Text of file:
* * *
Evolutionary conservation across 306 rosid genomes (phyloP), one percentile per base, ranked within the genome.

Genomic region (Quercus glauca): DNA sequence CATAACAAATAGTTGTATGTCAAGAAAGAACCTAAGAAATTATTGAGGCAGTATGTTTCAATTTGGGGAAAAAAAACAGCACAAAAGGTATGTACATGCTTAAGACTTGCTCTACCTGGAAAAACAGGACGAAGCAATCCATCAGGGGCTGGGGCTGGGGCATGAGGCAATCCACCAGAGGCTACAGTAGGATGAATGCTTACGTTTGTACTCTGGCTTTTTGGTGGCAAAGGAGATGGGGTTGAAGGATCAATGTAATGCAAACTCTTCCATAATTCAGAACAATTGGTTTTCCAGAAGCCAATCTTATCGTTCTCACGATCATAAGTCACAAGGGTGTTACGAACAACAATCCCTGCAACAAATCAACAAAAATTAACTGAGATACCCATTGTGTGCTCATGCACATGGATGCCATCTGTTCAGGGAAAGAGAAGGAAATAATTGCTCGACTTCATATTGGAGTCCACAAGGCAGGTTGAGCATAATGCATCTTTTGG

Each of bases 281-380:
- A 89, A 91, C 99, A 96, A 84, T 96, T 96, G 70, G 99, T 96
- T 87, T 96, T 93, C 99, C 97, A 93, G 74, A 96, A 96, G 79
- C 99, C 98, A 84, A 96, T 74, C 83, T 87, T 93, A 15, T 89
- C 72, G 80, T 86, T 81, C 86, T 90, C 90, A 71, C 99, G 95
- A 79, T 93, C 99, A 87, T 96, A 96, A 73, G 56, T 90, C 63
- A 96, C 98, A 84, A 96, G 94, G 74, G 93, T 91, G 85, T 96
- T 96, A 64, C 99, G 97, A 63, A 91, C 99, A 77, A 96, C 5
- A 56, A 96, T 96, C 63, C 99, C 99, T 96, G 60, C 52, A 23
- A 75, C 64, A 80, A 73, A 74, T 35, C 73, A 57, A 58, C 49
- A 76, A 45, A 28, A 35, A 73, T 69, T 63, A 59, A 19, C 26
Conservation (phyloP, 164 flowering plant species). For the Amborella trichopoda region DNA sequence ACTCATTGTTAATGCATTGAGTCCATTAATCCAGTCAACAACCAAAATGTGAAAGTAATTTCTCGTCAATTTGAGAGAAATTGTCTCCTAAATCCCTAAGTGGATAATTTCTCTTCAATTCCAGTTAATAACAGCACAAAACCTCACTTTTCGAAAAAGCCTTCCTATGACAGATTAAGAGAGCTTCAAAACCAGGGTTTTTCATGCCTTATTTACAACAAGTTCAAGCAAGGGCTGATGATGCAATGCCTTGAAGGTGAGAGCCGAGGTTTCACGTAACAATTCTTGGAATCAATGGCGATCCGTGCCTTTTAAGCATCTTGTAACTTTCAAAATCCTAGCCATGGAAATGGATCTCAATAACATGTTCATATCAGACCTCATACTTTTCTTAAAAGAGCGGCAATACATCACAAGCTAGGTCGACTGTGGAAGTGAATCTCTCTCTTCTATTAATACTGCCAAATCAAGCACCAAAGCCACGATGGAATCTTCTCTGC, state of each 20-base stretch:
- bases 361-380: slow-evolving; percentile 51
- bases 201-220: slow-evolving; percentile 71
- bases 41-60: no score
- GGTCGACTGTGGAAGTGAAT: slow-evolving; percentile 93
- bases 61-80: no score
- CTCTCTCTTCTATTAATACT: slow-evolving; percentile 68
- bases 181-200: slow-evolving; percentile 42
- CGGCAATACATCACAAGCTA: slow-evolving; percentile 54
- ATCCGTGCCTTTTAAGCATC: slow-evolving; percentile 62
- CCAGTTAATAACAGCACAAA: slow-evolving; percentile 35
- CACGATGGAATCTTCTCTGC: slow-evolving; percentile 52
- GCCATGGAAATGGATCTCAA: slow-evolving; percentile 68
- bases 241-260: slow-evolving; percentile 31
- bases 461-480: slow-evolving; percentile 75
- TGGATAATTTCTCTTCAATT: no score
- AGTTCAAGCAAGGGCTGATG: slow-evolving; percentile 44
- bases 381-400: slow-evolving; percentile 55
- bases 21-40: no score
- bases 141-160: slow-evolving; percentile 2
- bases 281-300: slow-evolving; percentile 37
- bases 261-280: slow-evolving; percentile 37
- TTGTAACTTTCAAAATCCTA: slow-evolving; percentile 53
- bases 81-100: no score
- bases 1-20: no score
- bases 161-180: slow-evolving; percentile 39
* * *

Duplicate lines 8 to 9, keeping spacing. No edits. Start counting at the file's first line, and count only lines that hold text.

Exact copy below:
- A 79, T 93, C 99, A 87, T 96, A 96, A 73, G 56, T 90, C 63
- A 96, C 98, A 84, A 96, G 94, G 74, G 93, T 91, G 85, T 96